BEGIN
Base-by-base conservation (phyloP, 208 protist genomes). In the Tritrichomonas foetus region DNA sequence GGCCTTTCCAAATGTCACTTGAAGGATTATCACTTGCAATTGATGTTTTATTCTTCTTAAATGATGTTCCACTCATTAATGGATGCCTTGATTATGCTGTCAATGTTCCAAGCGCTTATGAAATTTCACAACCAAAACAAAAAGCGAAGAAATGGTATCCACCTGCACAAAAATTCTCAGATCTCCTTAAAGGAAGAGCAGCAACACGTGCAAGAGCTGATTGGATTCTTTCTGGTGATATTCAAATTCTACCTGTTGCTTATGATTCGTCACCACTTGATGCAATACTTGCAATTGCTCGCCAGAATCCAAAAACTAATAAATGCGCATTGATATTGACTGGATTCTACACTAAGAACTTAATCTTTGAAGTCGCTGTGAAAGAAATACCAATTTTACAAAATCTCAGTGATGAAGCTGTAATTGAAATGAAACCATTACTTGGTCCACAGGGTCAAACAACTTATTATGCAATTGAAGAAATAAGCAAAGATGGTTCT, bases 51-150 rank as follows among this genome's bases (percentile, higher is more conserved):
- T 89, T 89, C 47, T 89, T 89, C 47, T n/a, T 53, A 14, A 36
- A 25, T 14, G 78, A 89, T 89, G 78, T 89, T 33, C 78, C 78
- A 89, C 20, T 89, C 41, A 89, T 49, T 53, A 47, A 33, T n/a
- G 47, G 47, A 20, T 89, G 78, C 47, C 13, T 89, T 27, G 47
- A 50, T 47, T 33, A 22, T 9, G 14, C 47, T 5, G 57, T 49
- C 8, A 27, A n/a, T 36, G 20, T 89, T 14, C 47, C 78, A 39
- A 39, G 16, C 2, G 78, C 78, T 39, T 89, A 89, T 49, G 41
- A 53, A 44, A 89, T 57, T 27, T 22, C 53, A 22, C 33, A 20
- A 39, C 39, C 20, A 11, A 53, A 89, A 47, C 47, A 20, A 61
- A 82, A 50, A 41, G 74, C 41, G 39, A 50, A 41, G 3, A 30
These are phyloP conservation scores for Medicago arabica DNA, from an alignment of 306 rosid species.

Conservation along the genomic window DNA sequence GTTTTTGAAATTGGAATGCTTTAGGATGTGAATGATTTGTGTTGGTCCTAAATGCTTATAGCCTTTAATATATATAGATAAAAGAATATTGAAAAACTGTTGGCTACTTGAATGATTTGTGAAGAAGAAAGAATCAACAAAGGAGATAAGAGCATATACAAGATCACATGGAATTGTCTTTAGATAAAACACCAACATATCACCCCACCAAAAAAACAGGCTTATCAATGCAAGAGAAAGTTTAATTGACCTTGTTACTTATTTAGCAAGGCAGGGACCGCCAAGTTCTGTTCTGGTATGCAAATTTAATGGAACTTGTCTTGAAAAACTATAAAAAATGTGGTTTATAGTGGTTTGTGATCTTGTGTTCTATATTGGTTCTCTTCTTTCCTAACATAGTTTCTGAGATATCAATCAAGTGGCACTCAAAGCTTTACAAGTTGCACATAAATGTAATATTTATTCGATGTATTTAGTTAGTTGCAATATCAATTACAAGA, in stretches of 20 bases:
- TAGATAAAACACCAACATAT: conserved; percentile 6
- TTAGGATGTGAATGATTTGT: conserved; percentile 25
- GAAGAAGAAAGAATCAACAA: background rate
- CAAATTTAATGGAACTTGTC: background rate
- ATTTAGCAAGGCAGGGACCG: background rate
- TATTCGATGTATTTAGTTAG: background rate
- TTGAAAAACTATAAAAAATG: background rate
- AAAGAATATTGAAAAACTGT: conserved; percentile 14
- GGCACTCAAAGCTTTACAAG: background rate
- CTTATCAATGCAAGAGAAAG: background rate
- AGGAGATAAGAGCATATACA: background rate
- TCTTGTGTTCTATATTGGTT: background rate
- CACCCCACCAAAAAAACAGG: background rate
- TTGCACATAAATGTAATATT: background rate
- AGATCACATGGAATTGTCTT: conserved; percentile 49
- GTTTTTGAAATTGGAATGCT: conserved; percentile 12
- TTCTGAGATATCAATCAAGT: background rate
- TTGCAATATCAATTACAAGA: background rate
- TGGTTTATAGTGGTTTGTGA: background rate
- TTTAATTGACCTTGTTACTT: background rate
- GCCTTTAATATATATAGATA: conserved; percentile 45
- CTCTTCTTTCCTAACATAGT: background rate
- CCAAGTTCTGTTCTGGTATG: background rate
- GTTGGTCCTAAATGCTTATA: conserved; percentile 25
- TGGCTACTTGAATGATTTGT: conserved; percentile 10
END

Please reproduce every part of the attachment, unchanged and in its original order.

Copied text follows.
Base-by-base conservation (phyloP, 208 protist genomes). In the Tritrichomonas foetus region DNA sequence GGCCTTTCCAAATGTCACTTGAAGGATTATCACTTGCAATTGATGTTTTATTCTTCTTAAATGATGTTCCACTCATTAATGGATGCCTTGATTATGCTGTCAATGTTCCAAGCGCTTATGAAATTTCACAACCAAAACAAAAAGCGAAGAAATGGTATCCACCTGCACAAAAATTCTCAGATCTCCTTAAAGGAAGAGCAGCAACACGTGCAAGAGCTGATTGGATTCTTTCTGGTGATATTCAAATTCTACCTGTTGCTTATGATTCGTCACCACTTGATGCAATACTTGCAATTGCTCGCCAGAATCCAAAAACTAATAAATGCGCATTGATATTGACTGGATTCTACACTAAGAACTTAATCTTTGAAGTCGCTGTGAAAGAAATACCAATTTTACAAAATCTCAGTGATGAAGCTGTAATTGAAATGAAACCATTACTTGGTCCACAGGGTCAAACAACTTATTATGCAATTGAAGAAATAAGCAAAGATGGTTCT, bases 51-150 rank as follows among this genome's bases (percentile, higher is more conserved):
- T 89, T 89, C 47, T 89, T 89, C 47, T n/a, T 53, A 14, A 36
- A 25, T 14, G 78, A 89, T 89, G 78, T 89, T 33, C 78, C 78
- A 89, C 20, T 89, C 41, A 89, T 49, T 53, A 47, A 33, T n/a
- G 47, G 47, A 20, T 89, G 78, C 47, C 13, T 89, T 27, G 47
- A 50, T 47, T 33, A 22, T 9, G 14, C 47, T 5, G 57, T 49
- C 8, A 27, A n/a, T 36, G 20, T 89, T 14, C 47, C 78, A 39
- A 39, G 16, C 2, G 78, C 78, T 39, T 89, A 89, T 49, G 41
- A 53, A 44, A 89, T 57, T 27, T 22, C 53, A 22, C 33, A 20
- A 39, C 39, C 20, A 11, A 53, A 89, A 47, C 47, A 20, A 61
- A 82, A 50, A 41, G 74, C 41, G 39, A 50, A 41, G 3, A 30
These are phyloP conservation scores for Medicago arabica DNA, from an alignment of 306 rosid species.

Conservation along the genomic window DNA sequence GTTTTTGAAATTGGAATGCTTTAGGATGTGAATGATTTGTGTTGGTCCTAAATGCTTATAGCCTTTAATATATATAGATAAAAGAATATTGAAAAACTGTTGGCTACTTGAATGATTTGTGAAGAAGAAAGAATCAACAAAGGAGATAAGAGCATATACAAGATCACATGGAATTGTCTTTAGATAAAACACCAACATATCACCCCACCAAAAAAACAGGCTTATCAATGCAAGAGAAAGTTTAATTGACCTTGTTACTTATTTAGCAAGGCAGGGACCGCCAAGTTCTGTTCTGGTATGCAAATTTAATGGAACTTGTCTTGAAAAACTATAAAAAATGTGGTTTATAGTGGTTTGTGATCTTGTGTTCTATATTGGTTCTCTTCTTTCCTAACATAGTTTCTGAGATATCAATCAAGTGGCACTCAAAGCTTTACAAGTTGCACATAAATGTAATATTTATTCGATGTATTTAGTTAGTTGCAATATCAATTACAAGA, in stretches of 20 bases:
- TAGATAAAACACCAACATAT: conserved; percentile 6
- TTAGGATGTGAATGATTTGT: conserved; percentile 25
- GAAGAAGAAAGAATCAACAA: background rate
- CAAATTTAATGGAACTTGTC: background rate
- ATTTAGCAAGGCAGGGACCG: background rate
- TATTCGATGTATTTAGTTAG: background rate
- TTGAAAAACTATAAAAAATG: background rate
- AAAGAATATTGAAAAACTGT: conserved; percentile 14
- GGCACTCAAAGCTTTACAAG: background rate
- CTTATCAATGCAAGAGAAAG: background rate
- AGGAGATAAGAGCATATACA: background rate
- TCTTGTGTTCTATATTGGTT: background rate
- CACCCCACCAAAAAAACAGG: background rate
- TTGCACATAAATGTAATATT: background rate
- AGATCACATGGAATTGTCTT: conserved; percentile 49
- GTTTTTGAAATTGGAATGCT: conserved; percentile 12
- TTCTGAGATATCAATCAAGT: background rate
- TTGCAATATCAATTACAAGA: background rate
- TGGTTTATAGTGGTTTGTGA: background rate
- TTTAATTGACCTTGTTACTT: background rate
- GCCTTTAATATATATAGATA: conserved; percentile 45
- CTCTTCTTTCCTAACATAGT: background rate
- CCAAGTTCTGTTCTGGTATG: background rate
- GTTGGTCCTAAATGCTTATA: conserved; percentile 25
- TGGCTACTTGAATGATTTGT: conserved; percentile 10